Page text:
Craft Capsule: Junk Drawer

Peter Kispert

This is no. 91 in a series of craft essays exploring the finer points of writing. Check back each week for a new Craft Capsule.

I’ve had a “junk drawer” file on my computer since 2016. That’s not exactly true, though, because that same year I lost my previous collection (RIP), which held more than a hundred pages of ephemera dating back to 2011. That original junk met the electronic trash can when I spilled half a cup of searing hot cafeteria coffee onto my laptop keyboard. In a way, that loss felt appropriate.

This file is where I not-so-delicately place the surplus sentences with promise, quick character sketches that hold some charge, even random observations from my work commute down to the Financial District in New York City. These scraps go in my phone’s Notes app, and when I arrive home, get added to the heap.

In what seems like a critical part of this collecting, I have no expectations for my junk drawer. I do not feel particularly wistful about my slop nor do I go to it often to try to breathe a full life into one of these fragments. But occasionally I’ll recall something in the file and manage, in a way that does contain a feeling of kismet, to make use of it in a quick flourish. The character details, structure ideas, scraps of story in my “drawer” are a bit bent, and often polished on the sentence level in a way that lets me know, like shards of expensive glass, that they belong to something entirely their own. Alternatively, they are indecipherable, totally incoherent, verging on the insane—little plastic splinters of details and half-sentences with slant rhyme.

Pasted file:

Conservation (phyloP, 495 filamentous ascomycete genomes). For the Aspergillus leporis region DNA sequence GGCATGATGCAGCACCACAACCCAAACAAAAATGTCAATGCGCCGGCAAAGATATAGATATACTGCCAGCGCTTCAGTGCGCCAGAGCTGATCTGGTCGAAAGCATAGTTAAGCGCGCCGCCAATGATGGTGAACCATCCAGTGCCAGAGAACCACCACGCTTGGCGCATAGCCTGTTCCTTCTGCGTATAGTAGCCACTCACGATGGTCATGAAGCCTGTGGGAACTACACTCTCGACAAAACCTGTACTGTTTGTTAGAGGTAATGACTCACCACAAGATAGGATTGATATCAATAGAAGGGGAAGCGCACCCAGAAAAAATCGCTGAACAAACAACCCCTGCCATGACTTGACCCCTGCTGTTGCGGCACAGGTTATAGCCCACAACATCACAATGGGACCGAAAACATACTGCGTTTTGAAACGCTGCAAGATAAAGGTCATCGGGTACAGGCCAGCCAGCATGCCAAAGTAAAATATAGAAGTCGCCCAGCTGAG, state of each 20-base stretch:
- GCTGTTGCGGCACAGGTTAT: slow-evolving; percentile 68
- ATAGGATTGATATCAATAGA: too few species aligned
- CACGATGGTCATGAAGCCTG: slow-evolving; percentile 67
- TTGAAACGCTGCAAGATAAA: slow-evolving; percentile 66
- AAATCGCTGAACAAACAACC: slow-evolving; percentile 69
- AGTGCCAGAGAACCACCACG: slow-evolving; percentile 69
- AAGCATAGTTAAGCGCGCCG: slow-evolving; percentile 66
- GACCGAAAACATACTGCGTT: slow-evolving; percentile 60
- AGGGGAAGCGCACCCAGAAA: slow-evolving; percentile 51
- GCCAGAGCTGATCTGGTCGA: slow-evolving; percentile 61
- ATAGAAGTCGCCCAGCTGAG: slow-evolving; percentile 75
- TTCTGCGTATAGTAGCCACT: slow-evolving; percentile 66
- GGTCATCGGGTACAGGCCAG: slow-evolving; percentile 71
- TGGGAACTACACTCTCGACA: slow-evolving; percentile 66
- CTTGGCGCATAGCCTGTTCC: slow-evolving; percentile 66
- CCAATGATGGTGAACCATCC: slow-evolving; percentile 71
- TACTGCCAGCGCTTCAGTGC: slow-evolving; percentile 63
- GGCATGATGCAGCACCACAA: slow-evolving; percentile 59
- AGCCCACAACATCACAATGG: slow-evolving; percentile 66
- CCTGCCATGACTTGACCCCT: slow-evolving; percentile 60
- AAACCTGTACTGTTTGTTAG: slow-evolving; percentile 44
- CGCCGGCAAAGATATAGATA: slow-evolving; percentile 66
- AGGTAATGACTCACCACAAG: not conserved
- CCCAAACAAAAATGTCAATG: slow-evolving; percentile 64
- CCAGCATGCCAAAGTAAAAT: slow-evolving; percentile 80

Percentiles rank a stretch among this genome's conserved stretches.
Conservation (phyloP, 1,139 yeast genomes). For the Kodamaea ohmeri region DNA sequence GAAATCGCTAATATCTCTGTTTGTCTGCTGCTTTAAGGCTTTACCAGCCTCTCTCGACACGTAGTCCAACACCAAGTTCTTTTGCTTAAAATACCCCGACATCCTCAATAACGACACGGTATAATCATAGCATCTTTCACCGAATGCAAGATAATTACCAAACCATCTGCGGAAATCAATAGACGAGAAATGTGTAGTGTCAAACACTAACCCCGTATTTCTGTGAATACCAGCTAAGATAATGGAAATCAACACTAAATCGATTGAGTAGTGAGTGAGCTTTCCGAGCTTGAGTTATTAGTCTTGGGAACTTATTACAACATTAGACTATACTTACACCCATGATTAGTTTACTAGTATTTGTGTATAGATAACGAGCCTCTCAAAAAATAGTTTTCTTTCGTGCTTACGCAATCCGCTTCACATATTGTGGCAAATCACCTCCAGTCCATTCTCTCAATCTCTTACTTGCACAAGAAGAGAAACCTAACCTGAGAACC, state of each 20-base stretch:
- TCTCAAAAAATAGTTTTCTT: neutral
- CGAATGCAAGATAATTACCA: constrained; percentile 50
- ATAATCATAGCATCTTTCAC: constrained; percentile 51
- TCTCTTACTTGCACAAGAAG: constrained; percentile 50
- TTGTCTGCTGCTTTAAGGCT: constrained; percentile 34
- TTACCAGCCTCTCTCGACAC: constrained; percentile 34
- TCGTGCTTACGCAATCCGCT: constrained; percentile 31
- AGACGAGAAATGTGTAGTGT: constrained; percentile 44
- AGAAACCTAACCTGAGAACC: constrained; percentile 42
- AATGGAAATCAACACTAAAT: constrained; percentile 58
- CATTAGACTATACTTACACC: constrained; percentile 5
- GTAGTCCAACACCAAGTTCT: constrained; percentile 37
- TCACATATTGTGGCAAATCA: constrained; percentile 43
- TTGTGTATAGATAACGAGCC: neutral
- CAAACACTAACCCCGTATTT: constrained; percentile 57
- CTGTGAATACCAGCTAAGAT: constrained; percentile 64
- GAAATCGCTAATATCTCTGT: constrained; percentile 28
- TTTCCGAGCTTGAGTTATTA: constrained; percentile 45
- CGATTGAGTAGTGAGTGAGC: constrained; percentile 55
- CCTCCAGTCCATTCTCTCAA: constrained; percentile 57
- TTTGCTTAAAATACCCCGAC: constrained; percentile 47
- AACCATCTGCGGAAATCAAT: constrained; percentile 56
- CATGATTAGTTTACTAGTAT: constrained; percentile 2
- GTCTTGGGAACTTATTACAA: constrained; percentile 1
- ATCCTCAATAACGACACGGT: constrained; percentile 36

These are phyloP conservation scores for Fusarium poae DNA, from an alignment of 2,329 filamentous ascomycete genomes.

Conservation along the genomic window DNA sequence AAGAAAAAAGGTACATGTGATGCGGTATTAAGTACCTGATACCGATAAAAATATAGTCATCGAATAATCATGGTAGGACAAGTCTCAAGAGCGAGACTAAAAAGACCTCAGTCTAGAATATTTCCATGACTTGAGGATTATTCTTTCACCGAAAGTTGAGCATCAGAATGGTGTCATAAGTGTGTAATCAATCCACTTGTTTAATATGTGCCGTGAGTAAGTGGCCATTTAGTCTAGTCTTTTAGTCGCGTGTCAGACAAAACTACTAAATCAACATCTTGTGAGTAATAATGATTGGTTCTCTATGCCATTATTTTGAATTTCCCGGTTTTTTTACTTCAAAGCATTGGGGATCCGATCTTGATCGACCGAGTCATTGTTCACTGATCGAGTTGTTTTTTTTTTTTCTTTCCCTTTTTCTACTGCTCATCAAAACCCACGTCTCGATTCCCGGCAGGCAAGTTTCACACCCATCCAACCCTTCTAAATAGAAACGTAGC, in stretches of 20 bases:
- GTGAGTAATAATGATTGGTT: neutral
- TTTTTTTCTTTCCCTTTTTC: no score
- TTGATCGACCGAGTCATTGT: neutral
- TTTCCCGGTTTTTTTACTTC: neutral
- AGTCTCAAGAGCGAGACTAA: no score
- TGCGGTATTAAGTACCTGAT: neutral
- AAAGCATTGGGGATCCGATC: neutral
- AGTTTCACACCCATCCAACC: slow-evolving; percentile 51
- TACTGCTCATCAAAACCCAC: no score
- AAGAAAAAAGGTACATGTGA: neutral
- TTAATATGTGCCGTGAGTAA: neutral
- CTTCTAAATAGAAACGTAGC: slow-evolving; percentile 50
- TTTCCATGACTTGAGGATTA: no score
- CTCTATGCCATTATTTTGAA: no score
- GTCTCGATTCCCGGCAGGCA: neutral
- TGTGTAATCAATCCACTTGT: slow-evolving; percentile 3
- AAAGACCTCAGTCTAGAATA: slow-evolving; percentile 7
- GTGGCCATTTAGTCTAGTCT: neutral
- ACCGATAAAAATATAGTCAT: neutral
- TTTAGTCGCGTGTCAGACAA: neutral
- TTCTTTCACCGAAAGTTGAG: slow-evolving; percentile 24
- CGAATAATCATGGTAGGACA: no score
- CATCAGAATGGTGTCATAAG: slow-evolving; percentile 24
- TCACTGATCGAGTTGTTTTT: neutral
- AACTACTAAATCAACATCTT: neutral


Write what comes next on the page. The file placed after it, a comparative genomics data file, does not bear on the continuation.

Still, I like my junk drawer for its background activity, this no-pressure approach to collecting and writing, even if that writing is only the length of a text message. It keeps me observant, if not exactly disciplined about the projects on the front burner. While in more than a decade it has yet to yield anything massively useful, that’s beside the point—and it’s nice to know the drawer is always within reach.


Peter Kispert is the author of the debut story collection I Know You Know Who I Am (Penguin Books, 2020), which was selected as a Best Book of the Year by Elle and a Best LGBTQ Book of the Year by O, the Oprah Magazine. His stories and essays have appeared or are forthcoming in GQ, Esquire, them, Playboy, and other publications. He is finishing work on his first novel.

Thumbnail: Camille Villanueva